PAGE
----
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Henry VIII: the 'gadget master'

Royal Armouries

‘Holy Water Sprinkler’ - Combination Mace and Gun, early 1500s.  Give your enemy a nasty surprise! This certainly doesn’t sprinkle water, holy or not. But it may have shed a drop or two of blood. This combination weapon not only has some fearsome spikes but also conceals three guns (for the Tudor James Bond).   This weapon is fitted with three gun barrels around the top spike of the mace. They would have been fired using a hand-held match cord. In the 1547 inventory of Henry s property, this type of weapon was called a holy water sprinkler , on the basis that it bore a slight resemblance to the object used by priests to sprinkle holy water at church. 'Holy Water Sprinkler' - Combination Mace and Gun, early 1500s
This certainly doesn't sprinkle water, holy or not, but it may have shed a drop or two of blood. This combination weapon not only has some fearsome spikes but also conceals three guns.
This weapon is fitted with three gun barrels around the top spike of the mace. They would have been fired using a hand-held match cord. In the 1547 inventory of Henry's property, this type of weapon was called a holy water sprinkler, on the basis that it bore a slight resemblance to the object used by priests to sprinkle holy water at church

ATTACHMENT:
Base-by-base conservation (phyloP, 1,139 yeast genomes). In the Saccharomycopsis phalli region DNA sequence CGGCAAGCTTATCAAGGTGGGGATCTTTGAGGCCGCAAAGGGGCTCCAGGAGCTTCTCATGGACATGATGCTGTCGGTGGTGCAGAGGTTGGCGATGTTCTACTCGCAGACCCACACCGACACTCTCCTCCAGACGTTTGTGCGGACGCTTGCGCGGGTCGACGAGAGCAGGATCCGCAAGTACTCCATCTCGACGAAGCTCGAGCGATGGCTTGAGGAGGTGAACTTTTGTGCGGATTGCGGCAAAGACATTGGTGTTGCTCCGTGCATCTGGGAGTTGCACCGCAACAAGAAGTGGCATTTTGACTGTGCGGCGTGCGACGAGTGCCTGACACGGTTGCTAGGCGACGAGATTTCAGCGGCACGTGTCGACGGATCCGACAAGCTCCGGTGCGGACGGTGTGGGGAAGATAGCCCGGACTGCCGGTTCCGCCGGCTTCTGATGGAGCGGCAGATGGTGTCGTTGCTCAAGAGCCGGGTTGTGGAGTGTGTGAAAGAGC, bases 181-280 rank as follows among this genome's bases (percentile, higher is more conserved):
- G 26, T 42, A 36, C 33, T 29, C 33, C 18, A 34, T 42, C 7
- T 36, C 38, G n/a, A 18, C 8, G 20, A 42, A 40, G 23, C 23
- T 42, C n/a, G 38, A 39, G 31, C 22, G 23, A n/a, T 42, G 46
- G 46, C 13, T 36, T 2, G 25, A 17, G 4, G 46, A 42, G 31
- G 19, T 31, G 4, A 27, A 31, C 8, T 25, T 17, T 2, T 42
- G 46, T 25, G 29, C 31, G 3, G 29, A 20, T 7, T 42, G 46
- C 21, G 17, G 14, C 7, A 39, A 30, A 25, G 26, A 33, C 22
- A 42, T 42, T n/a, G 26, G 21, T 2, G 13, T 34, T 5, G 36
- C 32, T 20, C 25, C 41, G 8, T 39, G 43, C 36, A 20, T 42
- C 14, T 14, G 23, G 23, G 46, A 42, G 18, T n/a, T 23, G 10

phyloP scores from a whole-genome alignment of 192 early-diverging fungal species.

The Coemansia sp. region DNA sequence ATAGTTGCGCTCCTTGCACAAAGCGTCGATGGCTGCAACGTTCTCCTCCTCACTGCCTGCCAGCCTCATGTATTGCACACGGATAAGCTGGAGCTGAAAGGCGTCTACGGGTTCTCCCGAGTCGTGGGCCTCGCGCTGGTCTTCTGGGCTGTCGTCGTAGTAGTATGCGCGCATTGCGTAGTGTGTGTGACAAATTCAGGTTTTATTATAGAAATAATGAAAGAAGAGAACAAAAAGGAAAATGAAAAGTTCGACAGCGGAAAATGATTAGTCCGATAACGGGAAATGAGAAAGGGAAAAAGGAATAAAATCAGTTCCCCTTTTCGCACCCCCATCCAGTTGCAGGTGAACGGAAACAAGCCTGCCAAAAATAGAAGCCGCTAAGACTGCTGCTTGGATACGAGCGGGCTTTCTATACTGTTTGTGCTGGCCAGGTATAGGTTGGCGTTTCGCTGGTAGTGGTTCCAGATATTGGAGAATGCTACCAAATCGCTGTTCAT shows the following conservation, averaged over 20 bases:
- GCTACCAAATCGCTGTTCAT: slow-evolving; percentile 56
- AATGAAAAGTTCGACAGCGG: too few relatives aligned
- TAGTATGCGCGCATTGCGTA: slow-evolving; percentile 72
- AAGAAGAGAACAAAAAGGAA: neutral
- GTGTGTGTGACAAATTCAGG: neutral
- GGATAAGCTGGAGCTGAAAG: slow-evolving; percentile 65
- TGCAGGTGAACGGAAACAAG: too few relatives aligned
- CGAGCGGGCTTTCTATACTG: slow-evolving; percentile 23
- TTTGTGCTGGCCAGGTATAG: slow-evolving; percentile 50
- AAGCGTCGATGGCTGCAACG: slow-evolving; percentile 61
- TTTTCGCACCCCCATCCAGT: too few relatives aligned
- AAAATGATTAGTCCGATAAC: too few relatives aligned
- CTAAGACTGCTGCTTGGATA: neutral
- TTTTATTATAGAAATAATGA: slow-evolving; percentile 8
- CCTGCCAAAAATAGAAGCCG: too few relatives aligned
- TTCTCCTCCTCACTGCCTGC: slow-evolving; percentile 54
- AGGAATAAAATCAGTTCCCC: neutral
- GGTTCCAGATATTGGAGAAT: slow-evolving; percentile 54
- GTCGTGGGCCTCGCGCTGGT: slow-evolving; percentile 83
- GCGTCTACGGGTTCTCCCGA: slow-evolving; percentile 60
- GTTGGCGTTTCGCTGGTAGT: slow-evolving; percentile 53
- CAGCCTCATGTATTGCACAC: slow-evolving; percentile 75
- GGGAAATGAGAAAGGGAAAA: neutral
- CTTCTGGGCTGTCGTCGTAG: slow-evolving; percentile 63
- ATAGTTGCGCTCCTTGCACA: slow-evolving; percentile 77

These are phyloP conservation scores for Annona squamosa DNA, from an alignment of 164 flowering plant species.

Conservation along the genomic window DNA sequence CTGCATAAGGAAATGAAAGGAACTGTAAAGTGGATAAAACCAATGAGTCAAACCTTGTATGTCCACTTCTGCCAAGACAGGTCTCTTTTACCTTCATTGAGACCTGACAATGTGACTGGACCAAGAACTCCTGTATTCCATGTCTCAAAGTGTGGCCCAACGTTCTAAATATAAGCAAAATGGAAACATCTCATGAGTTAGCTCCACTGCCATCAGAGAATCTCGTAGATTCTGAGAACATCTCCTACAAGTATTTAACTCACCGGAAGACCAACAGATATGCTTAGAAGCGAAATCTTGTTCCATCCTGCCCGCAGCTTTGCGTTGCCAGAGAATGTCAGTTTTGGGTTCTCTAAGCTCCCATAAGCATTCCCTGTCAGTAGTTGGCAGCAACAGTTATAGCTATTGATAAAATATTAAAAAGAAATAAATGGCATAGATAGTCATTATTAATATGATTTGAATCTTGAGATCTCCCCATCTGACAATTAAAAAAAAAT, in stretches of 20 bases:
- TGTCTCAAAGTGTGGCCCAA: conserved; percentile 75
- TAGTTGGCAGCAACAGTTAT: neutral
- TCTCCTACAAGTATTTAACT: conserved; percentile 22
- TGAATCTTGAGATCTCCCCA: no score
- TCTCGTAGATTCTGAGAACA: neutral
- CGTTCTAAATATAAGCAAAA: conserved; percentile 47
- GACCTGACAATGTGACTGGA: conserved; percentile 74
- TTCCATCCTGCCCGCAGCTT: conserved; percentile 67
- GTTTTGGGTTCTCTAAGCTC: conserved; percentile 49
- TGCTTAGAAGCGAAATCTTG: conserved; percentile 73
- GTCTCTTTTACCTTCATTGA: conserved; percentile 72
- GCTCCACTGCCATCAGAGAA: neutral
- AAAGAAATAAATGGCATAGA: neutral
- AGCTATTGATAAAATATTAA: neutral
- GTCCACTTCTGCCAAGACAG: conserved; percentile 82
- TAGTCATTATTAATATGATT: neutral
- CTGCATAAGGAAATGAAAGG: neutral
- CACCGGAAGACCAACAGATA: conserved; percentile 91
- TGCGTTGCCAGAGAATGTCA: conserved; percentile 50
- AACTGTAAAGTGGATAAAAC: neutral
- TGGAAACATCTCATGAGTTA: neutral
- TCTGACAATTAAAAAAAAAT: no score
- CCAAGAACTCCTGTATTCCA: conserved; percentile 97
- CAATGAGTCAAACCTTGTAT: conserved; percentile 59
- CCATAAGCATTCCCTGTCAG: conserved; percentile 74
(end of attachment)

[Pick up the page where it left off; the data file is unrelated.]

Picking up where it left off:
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Fertility and pins in the codpiece
[info]sadman123456 wrote:
Thursday, 2 April 2009 at 07:53 am (UTC)
..In Victorian times young women would stick pins into the lining of the codpiece in the hope of increasing their fertility....." so the poor bugger donning the armour did not know there were a few pins strategically placed by his lady in waiting that would pierce his appendage or his bollocks ? Not exactly a good way to start a family was it?
Re: Fertility and pins in the codpiece
[info]dnmurphy wrote:
Wednesday, 4 November 2009 at 12:15 pm (UTC)
Did they have codpieces in Victorian England? I always associate that item of clothing with the Tudors and middle ages.
Not practical
[info]sadman123456 wrote:
Thursday, 2 April 2009 at 07:58 am (UTC)
This gauntlet does not seem practical at all. Besides the 90 lbs the poor fool would have to contend with he could hardly hold weapons which appear to have required they be thrust into the hole by the hand. A lightly armed opponent could take this overironed foll down in a second.
Re: Not practical
[info]johnjjonz wrote:
Thursday, 2 April 2009 at 12:33 pm (UTC)
The gauntlets are articulated, the plates move over each other so that the wearer can move his fingers. And these guys trained to fight in this gear, they were warriors by profession. I hear that Henry VIII was a real good athlete when he was young also.
Sure does protect one's hand
[info]pontiacprince wrote:
Wednesday, 4 November 2009 at 12:52 pm (UTC)
Problem is that HRH would have been unable to 'ply' with his codpiece given the amount of armour on the hand.....

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